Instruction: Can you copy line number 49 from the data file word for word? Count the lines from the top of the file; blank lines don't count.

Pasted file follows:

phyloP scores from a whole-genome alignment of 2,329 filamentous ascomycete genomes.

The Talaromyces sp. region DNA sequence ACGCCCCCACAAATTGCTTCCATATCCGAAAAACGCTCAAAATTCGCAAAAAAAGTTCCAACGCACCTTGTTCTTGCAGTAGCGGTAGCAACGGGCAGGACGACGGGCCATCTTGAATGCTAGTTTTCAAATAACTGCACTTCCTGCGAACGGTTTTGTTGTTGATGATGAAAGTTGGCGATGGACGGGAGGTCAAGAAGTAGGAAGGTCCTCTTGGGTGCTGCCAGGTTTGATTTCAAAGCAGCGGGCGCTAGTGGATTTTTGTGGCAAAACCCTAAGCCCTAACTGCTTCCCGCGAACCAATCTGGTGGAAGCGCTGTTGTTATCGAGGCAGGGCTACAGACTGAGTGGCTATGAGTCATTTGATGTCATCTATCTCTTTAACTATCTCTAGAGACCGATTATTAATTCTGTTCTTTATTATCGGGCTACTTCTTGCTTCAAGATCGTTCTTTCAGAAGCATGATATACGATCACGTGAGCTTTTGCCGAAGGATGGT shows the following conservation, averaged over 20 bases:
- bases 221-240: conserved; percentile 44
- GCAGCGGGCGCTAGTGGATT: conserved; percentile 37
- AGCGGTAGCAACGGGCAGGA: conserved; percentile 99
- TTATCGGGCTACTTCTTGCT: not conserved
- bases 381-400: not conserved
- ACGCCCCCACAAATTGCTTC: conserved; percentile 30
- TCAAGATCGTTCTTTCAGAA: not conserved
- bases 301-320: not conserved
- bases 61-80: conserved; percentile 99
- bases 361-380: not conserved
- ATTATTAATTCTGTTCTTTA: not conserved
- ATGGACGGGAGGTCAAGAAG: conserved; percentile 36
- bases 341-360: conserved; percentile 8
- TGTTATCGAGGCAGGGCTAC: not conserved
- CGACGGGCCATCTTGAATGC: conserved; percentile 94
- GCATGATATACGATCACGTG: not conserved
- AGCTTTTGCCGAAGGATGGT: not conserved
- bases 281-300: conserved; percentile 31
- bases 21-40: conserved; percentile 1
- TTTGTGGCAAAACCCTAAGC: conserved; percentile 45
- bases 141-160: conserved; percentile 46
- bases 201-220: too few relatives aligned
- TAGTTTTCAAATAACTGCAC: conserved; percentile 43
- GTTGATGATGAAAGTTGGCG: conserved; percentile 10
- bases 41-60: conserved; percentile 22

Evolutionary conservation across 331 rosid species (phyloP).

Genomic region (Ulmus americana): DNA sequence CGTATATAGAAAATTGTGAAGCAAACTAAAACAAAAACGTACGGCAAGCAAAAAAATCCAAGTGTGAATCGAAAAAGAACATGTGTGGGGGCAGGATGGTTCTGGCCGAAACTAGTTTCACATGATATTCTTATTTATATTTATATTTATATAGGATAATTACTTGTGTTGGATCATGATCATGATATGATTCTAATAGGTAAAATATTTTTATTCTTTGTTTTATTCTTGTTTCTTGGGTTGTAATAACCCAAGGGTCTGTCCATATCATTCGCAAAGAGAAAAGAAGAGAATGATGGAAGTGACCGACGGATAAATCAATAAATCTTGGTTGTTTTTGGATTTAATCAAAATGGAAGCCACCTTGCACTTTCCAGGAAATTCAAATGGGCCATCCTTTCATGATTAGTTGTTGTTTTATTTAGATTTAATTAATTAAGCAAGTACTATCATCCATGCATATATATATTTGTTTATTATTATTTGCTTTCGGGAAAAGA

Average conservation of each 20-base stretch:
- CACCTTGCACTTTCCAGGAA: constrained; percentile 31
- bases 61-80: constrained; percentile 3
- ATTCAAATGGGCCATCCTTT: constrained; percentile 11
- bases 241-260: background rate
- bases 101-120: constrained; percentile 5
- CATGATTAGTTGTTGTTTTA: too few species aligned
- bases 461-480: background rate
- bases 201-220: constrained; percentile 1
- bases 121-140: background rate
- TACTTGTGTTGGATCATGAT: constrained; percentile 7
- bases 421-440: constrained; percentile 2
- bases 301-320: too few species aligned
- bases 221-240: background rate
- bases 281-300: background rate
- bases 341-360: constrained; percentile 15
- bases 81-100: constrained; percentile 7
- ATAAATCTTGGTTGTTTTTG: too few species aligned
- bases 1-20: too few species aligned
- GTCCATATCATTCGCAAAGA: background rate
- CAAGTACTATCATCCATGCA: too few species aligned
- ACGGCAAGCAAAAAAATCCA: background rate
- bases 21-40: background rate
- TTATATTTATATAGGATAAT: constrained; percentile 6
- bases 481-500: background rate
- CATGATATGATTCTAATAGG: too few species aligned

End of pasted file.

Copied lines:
- GTCCATATCATTCGCAAAGA: background rate